France, and what it represents, appears in many respects to be a priority target for political Islam in general, and for its extremist avatars in particular. This not a coincidence, since France embodies a singular conception of freedom of expression inherent to laïcité, which it has historically elevated to the rank of a cardinal republican value. “France is an indivisible, laïque, democratic and social Republic. It ensures the equality before the law of all citizens without distinction of origin, race or religion. It respects all beliefs.” It is precisely this respect for all religious beliefs that has been called into question and manipulated for largely political purposes by neo-Ottoman Turkish President Recep Tayyip Erdogan amid the controversy generated by the republication, on September 2, 2020, of the cartoons of the Prophet Mohammed by the Charlie Hebdo weekly newspaper.
- In our fast and consumerist digital way of life, we have forgotten how important it is to disagree. When we look at the world through the lenses of our mobile applications and social media, we only see a fictional image reflecting what we want to hear and to see. Cass Sunstein extensively analyzed this dangerous vicious circle in which people socialize and interact virtually with people that have similar thoughts and tastes, while sharply opposing anyone different. This widely debated and studied phenomenon of polarization is very much related to the contemporary tragic event of the terrorist attack on the French history and geography teacher, Samuel Paty in front of a school in the Parisian suburb of Conflans-Sainte-Honorine.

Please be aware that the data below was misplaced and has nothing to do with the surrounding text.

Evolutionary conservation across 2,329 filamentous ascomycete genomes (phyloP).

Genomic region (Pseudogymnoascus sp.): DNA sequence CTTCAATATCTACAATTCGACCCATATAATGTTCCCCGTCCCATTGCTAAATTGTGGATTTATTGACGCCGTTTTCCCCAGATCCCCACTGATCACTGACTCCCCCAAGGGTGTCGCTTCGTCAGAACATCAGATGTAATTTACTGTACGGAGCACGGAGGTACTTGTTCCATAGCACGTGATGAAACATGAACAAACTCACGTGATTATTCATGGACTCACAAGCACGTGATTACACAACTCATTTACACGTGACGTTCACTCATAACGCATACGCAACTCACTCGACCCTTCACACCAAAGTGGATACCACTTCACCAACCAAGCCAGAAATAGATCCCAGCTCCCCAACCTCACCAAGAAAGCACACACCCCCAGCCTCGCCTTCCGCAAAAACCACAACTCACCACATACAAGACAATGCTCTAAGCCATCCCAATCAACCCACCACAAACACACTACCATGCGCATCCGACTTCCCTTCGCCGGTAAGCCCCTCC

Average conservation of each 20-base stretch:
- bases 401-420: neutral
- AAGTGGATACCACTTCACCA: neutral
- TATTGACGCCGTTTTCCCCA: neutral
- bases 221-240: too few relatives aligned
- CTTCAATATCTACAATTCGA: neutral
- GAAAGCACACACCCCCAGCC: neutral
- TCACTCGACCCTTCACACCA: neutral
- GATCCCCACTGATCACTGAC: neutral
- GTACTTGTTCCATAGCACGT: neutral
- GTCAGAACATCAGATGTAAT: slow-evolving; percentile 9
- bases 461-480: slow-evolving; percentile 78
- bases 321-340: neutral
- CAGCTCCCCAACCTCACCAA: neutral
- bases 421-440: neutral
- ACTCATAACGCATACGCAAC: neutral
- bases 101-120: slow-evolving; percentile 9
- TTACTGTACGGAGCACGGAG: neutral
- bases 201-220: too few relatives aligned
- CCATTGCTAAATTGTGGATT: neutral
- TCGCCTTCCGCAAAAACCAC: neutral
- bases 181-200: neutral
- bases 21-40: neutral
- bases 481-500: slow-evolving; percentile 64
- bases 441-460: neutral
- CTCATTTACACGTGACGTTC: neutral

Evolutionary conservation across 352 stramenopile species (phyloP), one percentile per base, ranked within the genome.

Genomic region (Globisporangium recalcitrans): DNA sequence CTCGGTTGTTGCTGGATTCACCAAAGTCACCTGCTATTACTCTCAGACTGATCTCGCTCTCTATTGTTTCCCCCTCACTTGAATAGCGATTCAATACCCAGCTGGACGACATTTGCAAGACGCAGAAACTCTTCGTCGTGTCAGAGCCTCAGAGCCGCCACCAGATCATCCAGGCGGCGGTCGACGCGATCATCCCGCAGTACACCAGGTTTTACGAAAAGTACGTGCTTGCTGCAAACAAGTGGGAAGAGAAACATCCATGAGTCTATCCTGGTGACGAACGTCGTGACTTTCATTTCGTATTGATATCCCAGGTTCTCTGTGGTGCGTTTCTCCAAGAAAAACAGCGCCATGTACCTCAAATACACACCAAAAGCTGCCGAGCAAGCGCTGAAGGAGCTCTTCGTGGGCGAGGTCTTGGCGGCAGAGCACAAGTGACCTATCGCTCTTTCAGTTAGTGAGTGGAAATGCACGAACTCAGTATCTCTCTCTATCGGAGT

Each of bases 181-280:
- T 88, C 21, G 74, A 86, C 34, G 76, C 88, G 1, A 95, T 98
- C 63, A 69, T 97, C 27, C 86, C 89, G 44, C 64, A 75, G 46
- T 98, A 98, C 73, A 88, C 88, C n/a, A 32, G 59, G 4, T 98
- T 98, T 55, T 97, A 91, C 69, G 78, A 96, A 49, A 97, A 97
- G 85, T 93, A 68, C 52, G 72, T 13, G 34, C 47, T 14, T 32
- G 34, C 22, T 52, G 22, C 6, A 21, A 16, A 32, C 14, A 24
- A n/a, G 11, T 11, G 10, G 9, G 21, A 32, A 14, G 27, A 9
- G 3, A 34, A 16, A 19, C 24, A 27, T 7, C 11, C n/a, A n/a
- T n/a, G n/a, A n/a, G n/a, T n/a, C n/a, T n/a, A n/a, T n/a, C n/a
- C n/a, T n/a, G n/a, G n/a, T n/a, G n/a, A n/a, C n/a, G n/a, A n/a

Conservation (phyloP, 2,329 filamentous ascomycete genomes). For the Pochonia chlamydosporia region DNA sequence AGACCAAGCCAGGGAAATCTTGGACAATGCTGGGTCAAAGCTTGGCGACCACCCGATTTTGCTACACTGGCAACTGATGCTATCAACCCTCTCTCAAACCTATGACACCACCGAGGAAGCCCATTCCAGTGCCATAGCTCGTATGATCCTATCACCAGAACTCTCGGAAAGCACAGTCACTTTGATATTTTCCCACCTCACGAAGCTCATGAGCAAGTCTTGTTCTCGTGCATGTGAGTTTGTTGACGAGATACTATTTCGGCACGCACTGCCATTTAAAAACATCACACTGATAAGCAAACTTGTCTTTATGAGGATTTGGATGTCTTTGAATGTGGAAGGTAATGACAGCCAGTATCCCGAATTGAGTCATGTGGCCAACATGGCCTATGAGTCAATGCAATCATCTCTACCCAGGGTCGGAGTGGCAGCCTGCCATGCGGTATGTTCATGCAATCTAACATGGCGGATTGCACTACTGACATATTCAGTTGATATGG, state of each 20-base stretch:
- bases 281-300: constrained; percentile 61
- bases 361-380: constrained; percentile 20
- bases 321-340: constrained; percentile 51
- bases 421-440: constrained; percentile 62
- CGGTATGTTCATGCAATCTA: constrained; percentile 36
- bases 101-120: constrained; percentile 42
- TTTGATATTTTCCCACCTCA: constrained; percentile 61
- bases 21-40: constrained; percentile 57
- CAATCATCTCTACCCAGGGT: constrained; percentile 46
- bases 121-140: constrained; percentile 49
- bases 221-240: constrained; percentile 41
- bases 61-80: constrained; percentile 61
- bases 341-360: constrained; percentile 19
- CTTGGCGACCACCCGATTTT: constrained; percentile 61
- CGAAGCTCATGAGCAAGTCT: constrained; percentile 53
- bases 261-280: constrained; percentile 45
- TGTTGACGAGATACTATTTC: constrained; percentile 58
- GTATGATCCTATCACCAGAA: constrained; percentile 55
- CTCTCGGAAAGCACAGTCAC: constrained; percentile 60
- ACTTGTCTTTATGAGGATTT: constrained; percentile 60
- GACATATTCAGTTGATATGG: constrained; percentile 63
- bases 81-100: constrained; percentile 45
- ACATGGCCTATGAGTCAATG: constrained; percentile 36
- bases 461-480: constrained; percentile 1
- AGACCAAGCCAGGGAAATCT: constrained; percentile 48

- France, just like the rest of Europe, has changed so much since 1905 that socio-political pressures to review the relation between State and religions has become a must. The bill recently put forward by its government aims at a global reform that would, if passed, directly impact freedom of worship, claims Philippe Portier.
- “It seems today that the acceptance of secularism within the Muslim world is extremely far away. It is as if, on the basis of deeply-held convictions, Muslim society were demanding a form of not exactly theocracy, but certainly a ‘moralisation’ of public life.” So says Abdou Filali-Ansary, director of the Institute for the Study of Muslim Civilizations at the University of Aga Khan, London. The director and founder of the Moroccan literary review ‘Prologues,’ Filali-Ansary is also the author of a number of works on the reformist tradition within the Islamic world, including L’Islam est-il hostile à la laïcité? (2002) and Réformer l’Islam? – Une introduction aux débats contemporains (2003). He recently spoke at ResetDoc’s Istanbul Seminars 2011 (19-23 May).